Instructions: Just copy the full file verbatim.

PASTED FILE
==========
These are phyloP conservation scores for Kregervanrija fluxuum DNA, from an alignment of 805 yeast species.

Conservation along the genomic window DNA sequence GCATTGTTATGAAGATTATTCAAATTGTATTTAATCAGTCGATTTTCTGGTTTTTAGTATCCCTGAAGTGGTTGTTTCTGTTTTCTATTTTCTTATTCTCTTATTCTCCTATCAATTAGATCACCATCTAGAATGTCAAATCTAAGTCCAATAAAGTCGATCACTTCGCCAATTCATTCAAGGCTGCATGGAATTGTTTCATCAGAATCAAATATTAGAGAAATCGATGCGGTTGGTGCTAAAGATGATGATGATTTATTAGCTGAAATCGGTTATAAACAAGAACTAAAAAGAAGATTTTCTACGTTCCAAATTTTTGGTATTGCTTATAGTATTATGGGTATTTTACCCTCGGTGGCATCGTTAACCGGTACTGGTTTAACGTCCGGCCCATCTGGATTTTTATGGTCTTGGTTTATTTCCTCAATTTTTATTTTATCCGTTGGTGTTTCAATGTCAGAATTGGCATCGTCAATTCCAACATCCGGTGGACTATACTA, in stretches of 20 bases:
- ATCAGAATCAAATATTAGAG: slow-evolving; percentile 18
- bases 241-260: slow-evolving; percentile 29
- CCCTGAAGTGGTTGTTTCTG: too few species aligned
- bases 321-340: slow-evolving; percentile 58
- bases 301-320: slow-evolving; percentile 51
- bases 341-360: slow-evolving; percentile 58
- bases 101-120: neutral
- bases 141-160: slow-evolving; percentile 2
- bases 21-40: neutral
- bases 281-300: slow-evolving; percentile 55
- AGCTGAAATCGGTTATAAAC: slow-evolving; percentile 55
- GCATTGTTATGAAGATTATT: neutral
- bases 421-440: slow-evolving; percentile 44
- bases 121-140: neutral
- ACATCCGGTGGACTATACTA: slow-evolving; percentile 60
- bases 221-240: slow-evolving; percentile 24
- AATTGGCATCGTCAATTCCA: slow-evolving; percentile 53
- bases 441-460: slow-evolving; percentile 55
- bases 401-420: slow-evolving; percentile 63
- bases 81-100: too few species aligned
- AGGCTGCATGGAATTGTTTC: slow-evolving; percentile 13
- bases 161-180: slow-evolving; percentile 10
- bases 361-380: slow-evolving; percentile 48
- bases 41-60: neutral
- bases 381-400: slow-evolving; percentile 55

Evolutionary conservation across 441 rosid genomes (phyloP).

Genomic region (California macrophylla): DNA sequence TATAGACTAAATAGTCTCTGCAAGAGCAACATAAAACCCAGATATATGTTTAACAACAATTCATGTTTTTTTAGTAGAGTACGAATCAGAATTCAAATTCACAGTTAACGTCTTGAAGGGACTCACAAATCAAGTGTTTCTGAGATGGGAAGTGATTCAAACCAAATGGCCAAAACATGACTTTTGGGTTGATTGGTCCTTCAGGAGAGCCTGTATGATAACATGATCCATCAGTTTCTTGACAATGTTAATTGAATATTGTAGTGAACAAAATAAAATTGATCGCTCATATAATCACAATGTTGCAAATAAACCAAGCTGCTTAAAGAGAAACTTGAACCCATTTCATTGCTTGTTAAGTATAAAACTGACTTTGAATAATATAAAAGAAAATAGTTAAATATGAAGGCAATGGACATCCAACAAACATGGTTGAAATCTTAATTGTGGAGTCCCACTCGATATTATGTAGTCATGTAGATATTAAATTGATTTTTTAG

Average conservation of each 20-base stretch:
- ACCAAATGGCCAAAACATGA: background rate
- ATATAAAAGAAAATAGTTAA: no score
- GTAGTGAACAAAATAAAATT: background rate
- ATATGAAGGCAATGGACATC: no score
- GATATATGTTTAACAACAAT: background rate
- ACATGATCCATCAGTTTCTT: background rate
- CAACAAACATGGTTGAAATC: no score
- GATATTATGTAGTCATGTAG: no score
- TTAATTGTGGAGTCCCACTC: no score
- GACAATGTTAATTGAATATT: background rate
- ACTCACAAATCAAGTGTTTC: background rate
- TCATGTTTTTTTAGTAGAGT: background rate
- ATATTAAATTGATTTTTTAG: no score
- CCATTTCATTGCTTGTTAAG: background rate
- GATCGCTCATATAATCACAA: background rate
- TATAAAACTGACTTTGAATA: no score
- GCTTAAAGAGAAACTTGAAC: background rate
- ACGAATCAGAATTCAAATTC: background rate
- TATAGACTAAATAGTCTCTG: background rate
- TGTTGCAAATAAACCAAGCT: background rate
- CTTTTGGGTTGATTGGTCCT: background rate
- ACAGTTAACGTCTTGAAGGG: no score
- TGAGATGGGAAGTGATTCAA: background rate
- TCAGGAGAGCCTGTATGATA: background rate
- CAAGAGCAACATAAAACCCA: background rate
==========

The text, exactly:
These are phyloP conservation scores for Kregervanrija fluxuum DNA, from an alignment of 805 yeast species.

Conservation along the genomic window DNA sequence GCATTGTTATGAAGATTATTCAAATTGTATTTAATCAGTCGATTTTCTGGTTTTTAGTATCCCTGAAGTGGTTGTTTCTGTTTTCTATTTTCTTATTCTCTTATTCTCCTATCAATTAGATCACCATCTAGAATGTCAAATCTAAGTCCAATAAAGTCGATCACTTCGCCAATTCATTCAAGGCTGCATGGAATTGTTTCATCAGAATCAAATATTAGAGAAATCGATGCGGTTGGTGCTAAAGATGATGATGATTTATTAGCTGAAATCGGTTATAAACAAGAACTAAAAAGAAGATTTTCTACGTTCCAAATTTTTGGTATTGCTTATAGTATTATGGGTATTTTACCCTCGGTGGCATCGTTAACCGGTACTGGTTTAACGTCCGGCCCATCTGGATTTTTATGGTCTTGGTTTATTTCCTCAATTTTTATTTTATCCGTTGGTGTTTCAATGTCAGAATTGGCATCGTCAATTCCAACATCCGGTGGACTATACTA, in stretches of 20 bases:
- ATCAGAATCAAATATTAGAG: slow-evolving; percentile 18
- bases 241-260: slow-evolving; percentile 29
- CCCTGAAGTGGTTGTTTCTG: too few species aligned
- bases 321-340: slow-evolving; percentile 58
- bases 301-320: slow-evolving; percentile 51
- bases 341-360: slow-evolving; percentile 58
- bases 101-120: neutral
- bases 141-160: slow-evolving; percentile 2
- bases 21-40: neutral
- bases 281-300: slow-evolving; percentile 55
- AGCTGAAATCGGTTATAAAC: slow-evolving; percentile 55
- GCATTGTTATGAAGATTATT: neutral
- bases 421-440: slow-evolving; percentile 44
- bases 121-140: neutral
- ACATCCGGTGGACTATACTA: slow-evolving; percentile 60
- bases 221-240: slow-evolving; percentile 24
- AATTGGCATCGTCAATTCCA: slow-evolving; percentile 53
- bases 441-460: slow-evolving; percentile 55
- bases 401-420: slow-evolving; percentile 63
- bases 81-100: too few species aligned
- AGGCTGCATGGAATTGTTTC: slow-evolving; percentile 13
- bases 161-180: slow-evolving; percentile 10
- bases 361-380: slow-evolving; percentile 48
- bases 41-60: neutral
- bases 381-400: slow-evolving; percentile 55

Evolutionary conservation across 441 rosid genomes (phyloP).

Genomic region (California macrophylla): DNA sequence TATAGACTAAATAGTCTCTGCAAGAGCAACATAAAACCCAGATATATGTTTAACAACAATTCATGTTTTTTTAGTAGAGTACGAATCAGAATTCAAATTCACAGTTAACGTCTTGAAGGGACTCACAAATCAAGTGTTTCTGAGATGGGAAGTGATTCAAACCAAATGGCCAAAACATGACTTTTGGGTTGATTGGTCCTTCAGGAGAGCCTGTATGATAACATGATCCATCAGTTTCTTGACAATGTTAATTGAATATTGTAGTGAACAAAATAAAATTGATCGCTCATATAATCACAATGTTGCAAATAAACCAAGCTGCTTAAAGAGAAACTTGAACCCATTTCATTGCTTGTTAAGTATAAAACTGACTTTGAATAATATAAAAGAAAATAGTTAAATATGAAGGCAATGGACATCCAACAAACATGGTTGAAATCTTAATTGTGGAGTCCCACTCGATATTATGTAGTCATGTAGATATTAAATTGATTTTTTAG

Average conservation of each 20-base stretch:
- ACCAAATGGCCAAAACATGA: background rate
- ATATAAAAGAAAATAGTTAA: no score
- GTAGTGAACAAAATAAAATT: background rate
- ATATGAAGGCAATGGACATC: no score
- GATATATGTTTAACAACAAT: background rate
- ACATGATCCATCAGTTTCTT: background rate
- CAACAAACATGGTTGAAATC: no score
- GATATTATGTAGTCATGTAG: no score
- TTAATTGTGGAGTCCCACTC: no score
- GACAATGTTAATTGAATATT: background rate
- ACTCACAAATCAAGTGTTTC: background rate
- TCATGTTTTTTTAGTAGAGT: background rate
- ATATTAAATTGATTTTTTAG: no score
- CCATTTCATTGCTTGTTAAG: background rate
- GATCGCTCATATAATCACAA: background rate
- TATAAAACTGACTTTGAATA: no score
- GCTTAAAGAGAAACTTGAAC: background rate
- ACGAATCAGAATTCAAATTC: background rate
- TATAGACTAAATAGTCTCTG: background rate
- TGTTGCAAATAAACCAAGCT: background rate
- CTTTTGGGTTGATTGGTCCT: background rate
- ACAGTTAACGTCTTGAAGGG: no score
- TGAGATGGGAAGTGATTCAA: background rate
- TCAGGAGAGCCTGTATGATA: background rate
- CAAGAGCAACATAAAACCCA: background rate